The reality is that every day – someone, somewhere is given a terminal diagnosis. Yet in many cases, people don’t realize they need a hospice until they do.
In Saskatoon, however, options are pretty limited when it comes to end-of-life care. There is no physical facility for patients to go to if they want to die with dignity while surrounded by family.
That is until now.
St. Paul’s Hospital Foundation has launched a new $20 million campaign for a centre. An impressive $14.5 million has already been raised.
Gord Engel of Saskatoon was at the announcement on Wednesday. The 46-year-old father of four moved others to tears as his story played on the big screen.
The only thing certain in life, is we’re all going to die, but for Engel,s that news came far sooner than expected.
“They identified that there was a concern and that the cancer had already metastasized to my liver and to my lungs,” Engel said.
The “Close to Home Campaign for Hospice and End-of-life Care” is for those without a cure. Ground-breaking on the facility will start this spring at 301 Hilliard St., with plans for a 15-bed hospice set to be operational by 2020.
It will address the needs of people who have life-limiting illnesses but without the bright lights or beeping machines of a hospital setting.
“As a province, as a community, we just haven’t discovered that this is an appropriate care at end of life,” Bruce Acton, St. Paul’s Hospital Foundation CEO, said.
The hospital site already tries to accommodate patients wanting a peaceful passing with its Palliative Care Unit but it’s hoped this centre might be more appropriate.
“It’s for those folks that are really close to end of life that need that great amount of care but can’t stay at home,” said Jean Morrison, president and CEO of St. Paul’s Hospital.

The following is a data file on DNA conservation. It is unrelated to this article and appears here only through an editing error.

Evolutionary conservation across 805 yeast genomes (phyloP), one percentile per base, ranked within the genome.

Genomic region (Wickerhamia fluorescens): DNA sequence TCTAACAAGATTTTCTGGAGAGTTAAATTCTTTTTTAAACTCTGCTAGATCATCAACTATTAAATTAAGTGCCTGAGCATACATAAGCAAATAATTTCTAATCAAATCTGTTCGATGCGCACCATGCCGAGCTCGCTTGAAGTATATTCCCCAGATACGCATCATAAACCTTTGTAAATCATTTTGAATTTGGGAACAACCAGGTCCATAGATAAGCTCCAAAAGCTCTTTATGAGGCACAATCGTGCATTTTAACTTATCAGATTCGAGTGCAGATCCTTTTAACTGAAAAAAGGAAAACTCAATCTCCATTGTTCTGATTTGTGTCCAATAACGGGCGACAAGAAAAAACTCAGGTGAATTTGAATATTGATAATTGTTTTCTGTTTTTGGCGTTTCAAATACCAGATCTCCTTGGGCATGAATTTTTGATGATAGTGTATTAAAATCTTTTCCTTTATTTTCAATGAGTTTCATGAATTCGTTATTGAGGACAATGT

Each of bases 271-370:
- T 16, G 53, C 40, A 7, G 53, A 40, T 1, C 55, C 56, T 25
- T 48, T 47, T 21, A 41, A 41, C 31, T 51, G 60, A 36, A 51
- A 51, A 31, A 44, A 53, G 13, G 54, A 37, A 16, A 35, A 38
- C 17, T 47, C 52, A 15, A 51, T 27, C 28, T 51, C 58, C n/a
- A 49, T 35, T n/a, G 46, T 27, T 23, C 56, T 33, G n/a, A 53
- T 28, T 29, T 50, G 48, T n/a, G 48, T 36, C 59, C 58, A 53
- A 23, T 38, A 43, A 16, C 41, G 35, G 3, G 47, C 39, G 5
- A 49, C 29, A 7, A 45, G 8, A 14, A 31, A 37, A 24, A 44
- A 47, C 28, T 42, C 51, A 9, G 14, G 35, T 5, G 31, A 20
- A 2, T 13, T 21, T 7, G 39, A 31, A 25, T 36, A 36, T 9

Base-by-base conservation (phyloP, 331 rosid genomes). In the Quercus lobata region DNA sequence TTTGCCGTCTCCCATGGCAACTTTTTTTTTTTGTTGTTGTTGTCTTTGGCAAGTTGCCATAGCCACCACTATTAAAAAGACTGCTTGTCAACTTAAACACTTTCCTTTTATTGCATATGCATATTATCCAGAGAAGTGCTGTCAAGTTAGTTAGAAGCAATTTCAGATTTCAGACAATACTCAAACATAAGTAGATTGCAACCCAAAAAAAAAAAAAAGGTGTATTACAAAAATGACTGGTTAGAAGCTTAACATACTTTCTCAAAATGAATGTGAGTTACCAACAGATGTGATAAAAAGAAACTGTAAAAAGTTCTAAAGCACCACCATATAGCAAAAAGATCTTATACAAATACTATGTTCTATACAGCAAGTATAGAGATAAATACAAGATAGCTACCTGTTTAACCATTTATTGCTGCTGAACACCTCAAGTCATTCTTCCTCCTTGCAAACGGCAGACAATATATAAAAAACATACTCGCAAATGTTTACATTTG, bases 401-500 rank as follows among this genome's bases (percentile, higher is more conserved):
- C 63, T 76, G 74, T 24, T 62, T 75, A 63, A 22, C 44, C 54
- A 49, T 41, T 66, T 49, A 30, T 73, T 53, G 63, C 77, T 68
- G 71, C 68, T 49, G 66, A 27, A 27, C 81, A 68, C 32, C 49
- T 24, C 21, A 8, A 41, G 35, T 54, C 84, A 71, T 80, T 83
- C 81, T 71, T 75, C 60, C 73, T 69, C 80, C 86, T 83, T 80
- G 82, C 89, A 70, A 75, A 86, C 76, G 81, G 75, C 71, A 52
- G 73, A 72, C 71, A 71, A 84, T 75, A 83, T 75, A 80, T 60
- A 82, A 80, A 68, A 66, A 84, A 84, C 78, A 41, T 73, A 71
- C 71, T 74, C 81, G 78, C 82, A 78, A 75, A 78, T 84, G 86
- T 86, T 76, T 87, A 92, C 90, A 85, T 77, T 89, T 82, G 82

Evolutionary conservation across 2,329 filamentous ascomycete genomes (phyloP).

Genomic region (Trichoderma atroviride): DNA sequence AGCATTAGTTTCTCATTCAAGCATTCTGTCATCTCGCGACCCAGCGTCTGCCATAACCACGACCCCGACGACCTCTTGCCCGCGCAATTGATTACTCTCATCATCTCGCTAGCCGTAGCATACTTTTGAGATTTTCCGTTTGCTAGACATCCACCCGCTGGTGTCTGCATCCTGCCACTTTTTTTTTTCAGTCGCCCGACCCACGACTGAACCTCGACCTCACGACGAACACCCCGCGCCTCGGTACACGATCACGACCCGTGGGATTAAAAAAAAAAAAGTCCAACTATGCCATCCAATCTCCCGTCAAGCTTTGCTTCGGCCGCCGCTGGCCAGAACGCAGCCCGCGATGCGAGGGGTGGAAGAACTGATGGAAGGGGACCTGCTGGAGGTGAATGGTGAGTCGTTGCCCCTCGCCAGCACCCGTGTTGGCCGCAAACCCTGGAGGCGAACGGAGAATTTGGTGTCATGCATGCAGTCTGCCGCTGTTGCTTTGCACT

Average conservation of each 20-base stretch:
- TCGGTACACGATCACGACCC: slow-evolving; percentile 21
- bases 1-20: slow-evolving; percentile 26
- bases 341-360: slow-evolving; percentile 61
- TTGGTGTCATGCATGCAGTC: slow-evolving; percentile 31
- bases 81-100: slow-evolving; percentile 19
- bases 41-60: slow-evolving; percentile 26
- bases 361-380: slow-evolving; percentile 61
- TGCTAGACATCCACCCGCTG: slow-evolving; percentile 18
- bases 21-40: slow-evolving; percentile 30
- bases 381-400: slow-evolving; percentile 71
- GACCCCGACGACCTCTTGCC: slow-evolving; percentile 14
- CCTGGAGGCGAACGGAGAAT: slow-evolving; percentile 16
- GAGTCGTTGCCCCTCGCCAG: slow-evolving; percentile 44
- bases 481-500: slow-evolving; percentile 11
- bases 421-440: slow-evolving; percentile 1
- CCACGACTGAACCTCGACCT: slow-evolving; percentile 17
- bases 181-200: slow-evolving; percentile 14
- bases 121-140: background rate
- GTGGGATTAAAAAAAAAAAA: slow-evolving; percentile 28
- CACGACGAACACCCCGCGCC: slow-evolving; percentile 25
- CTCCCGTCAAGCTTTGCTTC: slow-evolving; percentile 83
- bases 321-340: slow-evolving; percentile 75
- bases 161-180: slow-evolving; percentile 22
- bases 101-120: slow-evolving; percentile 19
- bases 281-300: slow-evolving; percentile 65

The Prairie Hospice Society said it was pleased to hear about this additional option. It won’t replace the work they are doing, but rather the two will complement each other in helping to support the needs of patients in the area.
“It’s something that many people in Saskatoon and at Prairie Hospice have advocated for – for many years,” said Barbara Jiricka, a board member with Prairie Hospice.
“We’re one of the last cities our size in canada without a residential hospice so it’s good news.”
With more than 100 volunteers at Prairie Hospice, there are currently 65 patients in their care on their journey of goodbye.
Since 2013, the society has assisted 350 people ranging in age from 18 months to 103 who sometimes wish to die at home – but not everyone can.
“You need trained professionals to care of you, but you still want to be home,” Engel said.
For Gord, the experience of dying in a hospice isn’t just about the patient but it’s also for the people that will go on living.
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